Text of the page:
‘I make it nine thirty,’ says Alice, checking her phone as you stand at Simon’s door. ‘So you’ve got till 10.15, okay?’

‘No, we’ve got till 10.15. You never know, there might be some sexy builder just waiting for a girl like you. Don’t spend the next 45 minutes working out which pub we’re going to.’

The line you’re taking is quite correct. The guiding principle of the 45 minute rule is that you use that time to explore the party’s possibilities to the full. It’s a window of opportunity to see how much fun you can have.

'Ladies! So glad you made it,’ says Simon, greeting you with a pair of shot glasses, cold with vodka.

'Of course we made it.'

'Wouldn't miss it for the world.'

‘Looks like a full house already,’ you say, looking into the living room, with the kitchen beyond, crowded with good looking boys in tight t-shirts.

‘It is, it is. There’s a gang of Aussies in the garden who you girls are going to love.’

‘Tell us more... are they straight?’

‘God yes, straight, sporty, beer drinking Aussies.’

‘Oooh, goodie,’ says Alice. ‘Where did you recruit them from?’

‘It’s this guy who’s just joined my office. He’s brought all his lovely housemates. He’s been in London for like a month, and you know what they’re like, they’ll go anywhere if there’s beer involved. I promised him cute girls, so you two had better stick around.’

‘Of course – we only just got here.’

 ‘I know you two and your 45 second rule.’

‘It’s 45 minutes,’ Alice protests.

‘Hey, Alice, we said no man would ever know about the 45 minute rule.’

‘I know but come on, it’s only Simon. He doesn’t count.’

‘Darling, how dare you? I’m all man don’t you know.’

‘Okay Simon, hand me a bottle opener and we’ll go make some friends in the garden.’

‘Simon wasn’t kidding,’ says Alice, as you step out of the backdoor to a patio crowded with tall, broadchested men in flip flops, shorts, and washed out t-shirts.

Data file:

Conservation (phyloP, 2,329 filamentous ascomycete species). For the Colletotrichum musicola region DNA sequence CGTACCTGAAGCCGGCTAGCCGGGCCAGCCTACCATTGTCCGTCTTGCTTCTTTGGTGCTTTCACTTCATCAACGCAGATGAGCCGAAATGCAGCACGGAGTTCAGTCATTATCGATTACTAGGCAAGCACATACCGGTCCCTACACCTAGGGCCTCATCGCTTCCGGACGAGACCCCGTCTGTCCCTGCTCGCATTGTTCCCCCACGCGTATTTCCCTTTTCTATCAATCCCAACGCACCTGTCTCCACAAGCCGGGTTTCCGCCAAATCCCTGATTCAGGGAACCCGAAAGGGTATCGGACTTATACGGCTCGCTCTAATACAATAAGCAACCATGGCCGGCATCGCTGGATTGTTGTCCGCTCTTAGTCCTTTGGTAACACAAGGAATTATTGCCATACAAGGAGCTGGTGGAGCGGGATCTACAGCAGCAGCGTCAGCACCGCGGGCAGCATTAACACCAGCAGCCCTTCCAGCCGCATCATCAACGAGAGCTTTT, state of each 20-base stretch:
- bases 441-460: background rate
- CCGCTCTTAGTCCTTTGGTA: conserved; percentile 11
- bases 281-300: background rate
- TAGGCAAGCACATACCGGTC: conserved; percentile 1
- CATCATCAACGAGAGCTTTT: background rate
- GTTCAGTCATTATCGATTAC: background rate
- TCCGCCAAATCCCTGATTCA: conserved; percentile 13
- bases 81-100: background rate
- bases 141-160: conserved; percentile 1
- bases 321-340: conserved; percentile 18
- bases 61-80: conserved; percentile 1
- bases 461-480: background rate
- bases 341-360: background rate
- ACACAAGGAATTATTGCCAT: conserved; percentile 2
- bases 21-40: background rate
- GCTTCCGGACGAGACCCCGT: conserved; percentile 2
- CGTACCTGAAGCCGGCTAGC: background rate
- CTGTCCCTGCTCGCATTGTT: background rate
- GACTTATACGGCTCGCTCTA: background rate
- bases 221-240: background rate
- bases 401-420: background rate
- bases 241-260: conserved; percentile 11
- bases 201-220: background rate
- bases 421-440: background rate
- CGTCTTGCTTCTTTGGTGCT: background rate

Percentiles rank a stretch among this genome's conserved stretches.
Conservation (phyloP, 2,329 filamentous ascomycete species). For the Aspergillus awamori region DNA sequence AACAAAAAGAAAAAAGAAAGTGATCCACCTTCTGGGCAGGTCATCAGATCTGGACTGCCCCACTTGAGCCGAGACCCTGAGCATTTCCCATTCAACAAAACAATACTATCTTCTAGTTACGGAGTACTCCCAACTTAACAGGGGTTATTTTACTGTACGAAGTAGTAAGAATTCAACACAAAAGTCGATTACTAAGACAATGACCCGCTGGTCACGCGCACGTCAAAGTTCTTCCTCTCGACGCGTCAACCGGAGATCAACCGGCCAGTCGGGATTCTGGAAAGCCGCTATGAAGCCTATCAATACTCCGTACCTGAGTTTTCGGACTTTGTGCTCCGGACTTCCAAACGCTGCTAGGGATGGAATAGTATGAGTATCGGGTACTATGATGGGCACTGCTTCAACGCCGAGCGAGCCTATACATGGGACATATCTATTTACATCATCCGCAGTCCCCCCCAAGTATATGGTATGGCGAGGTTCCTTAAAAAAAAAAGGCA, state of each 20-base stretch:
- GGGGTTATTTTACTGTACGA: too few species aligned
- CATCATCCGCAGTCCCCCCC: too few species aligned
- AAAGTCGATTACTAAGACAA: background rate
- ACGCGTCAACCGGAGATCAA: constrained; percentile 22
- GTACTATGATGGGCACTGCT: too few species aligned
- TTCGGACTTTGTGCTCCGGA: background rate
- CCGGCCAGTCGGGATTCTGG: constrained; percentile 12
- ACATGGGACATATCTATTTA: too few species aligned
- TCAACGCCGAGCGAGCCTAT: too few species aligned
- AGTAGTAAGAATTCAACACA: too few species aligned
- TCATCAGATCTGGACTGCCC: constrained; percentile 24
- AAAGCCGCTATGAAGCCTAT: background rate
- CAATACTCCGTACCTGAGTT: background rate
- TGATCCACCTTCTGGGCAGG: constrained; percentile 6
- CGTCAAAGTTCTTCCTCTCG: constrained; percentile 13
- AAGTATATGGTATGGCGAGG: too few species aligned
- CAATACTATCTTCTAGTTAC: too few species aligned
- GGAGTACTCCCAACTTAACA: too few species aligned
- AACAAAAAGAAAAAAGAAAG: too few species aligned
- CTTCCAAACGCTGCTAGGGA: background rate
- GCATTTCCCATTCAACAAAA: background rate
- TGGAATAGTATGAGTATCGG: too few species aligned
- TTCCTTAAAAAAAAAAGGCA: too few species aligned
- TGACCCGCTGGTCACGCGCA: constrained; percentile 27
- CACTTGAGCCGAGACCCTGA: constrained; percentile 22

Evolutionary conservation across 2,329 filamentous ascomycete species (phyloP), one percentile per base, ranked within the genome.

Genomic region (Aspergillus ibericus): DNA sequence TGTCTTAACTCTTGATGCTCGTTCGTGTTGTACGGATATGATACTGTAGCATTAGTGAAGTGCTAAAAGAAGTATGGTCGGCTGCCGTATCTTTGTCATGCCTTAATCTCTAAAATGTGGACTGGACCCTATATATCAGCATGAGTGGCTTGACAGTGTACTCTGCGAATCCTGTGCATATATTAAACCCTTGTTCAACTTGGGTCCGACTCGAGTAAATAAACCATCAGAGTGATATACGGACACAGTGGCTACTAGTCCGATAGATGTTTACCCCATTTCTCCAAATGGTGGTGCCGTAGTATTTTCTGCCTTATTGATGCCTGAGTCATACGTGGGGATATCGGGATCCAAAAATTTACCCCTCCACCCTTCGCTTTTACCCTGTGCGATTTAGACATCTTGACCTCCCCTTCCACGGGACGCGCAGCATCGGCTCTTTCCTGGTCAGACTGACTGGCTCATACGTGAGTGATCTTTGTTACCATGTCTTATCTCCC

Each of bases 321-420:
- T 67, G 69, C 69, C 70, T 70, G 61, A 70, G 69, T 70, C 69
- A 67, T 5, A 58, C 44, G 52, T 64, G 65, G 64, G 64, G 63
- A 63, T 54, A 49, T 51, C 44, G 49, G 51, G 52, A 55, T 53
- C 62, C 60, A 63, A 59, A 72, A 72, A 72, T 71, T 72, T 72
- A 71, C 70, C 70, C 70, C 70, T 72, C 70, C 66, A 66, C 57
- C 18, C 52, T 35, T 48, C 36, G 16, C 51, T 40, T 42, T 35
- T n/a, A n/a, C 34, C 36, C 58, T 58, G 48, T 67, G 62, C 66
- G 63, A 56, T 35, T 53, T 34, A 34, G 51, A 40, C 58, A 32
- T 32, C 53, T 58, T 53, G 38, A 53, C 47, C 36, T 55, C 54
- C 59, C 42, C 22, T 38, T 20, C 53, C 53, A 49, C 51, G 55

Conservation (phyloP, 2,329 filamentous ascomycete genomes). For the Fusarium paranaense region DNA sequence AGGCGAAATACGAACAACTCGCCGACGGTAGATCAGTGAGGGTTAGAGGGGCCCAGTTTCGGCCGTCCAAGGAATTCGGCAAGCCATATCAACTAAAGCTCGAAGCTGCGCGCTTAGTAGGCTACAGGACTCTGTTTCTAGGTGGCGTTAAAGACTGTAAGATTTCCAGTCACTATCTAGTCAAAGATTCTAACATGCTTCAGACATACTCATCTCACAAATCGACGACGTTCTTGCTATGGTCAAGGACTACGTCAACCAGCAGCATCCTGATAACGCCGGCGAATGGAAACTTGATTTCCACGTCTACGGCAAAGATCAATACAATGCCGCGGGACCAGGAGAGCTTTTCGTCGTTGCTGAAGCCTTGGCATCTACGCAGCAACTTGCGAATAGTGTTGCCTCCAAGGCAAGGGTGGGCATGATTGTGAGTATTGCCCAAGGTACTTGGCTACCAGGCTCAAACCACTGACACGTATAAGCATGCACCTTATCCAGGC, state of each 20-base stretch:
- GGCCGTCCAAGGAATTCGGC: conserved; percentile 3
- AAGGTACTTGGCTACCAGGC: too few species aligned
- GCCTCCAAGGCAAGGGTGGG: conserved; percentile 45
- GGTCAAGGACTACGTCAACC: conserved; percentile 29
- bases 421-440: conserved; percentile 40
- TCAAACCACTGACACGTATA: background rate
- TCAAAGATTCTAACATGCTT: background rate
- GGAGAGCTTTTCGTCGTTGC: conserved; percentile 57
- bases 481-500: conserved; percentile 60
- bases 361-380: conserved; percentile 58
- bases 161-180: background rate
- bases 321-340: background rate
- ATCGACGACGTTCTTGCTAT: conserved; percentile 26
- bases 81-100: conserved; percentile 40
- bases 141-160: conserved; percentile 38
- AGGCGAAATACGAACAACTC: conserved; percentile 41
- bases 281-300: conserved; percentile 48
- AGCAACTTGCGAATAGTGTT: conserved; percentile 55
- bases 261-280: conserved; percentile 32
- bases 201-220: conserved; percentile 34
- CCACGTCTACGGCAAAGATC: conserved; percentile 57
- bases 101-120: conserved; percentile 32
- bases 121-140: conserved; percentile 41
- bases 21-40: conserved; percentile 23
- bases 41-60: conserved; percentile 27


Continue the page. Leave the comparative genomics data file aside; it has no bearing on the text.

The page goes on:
‘Brilliant,’ you murmur.

By a brilliant coincidence, the Aussie standing nearest to you is the fittest. Also, happily, he is Simon’s colleague, giving you lots of small talk fodder.

You work your best English cut glass accent and your butter-wouldn’t-melt wide eyes as you tease him about Australian culture. He replies with cricket taunts which you laugh at, without really knowing what he’s on about. As Brad (yes, really) works his beer, you consider stepping up the pace of your drinking. That way you’ll be in sync, and can get the next one together. In case Alice isn’t having as much luck, you should make the most of the next half an hour.

You try to catch her eye but she is distracted, mock-wrestling a brawny blonde guy over a deckchair. He lets her win, and she sits down beaming, only for his mate to start to try to dislodge her from it. You think they should keep her entertained for a while.

The boom of a familiar voice from the kitchen forces you to turn around and see – Charlie, handshakes and backslaps all round as he asserts his masculinity with Simon and his crew. He stops in his tracks when he sees you, and you wave, but he looks away.

I’m going to the kitchen,’ says Brad. ‘Fancy a beer?’

Um, no, I’m still working on this one thanks,’ you say.

Charlie shoots a weak smile your way as he comes to the back door, looking slightly sheepish. You take pity on him.

‘Hey there, stalker boy.’

‘Aah, Sarah, give me a break!’ he looks relieved, and greets you with a peck on your cheek.

‘Am I going to have to take out a restraining order?’ you smirk.

‘Don’t! I was a bit pissed, I admit. I just wanted to get in touch, say hello.’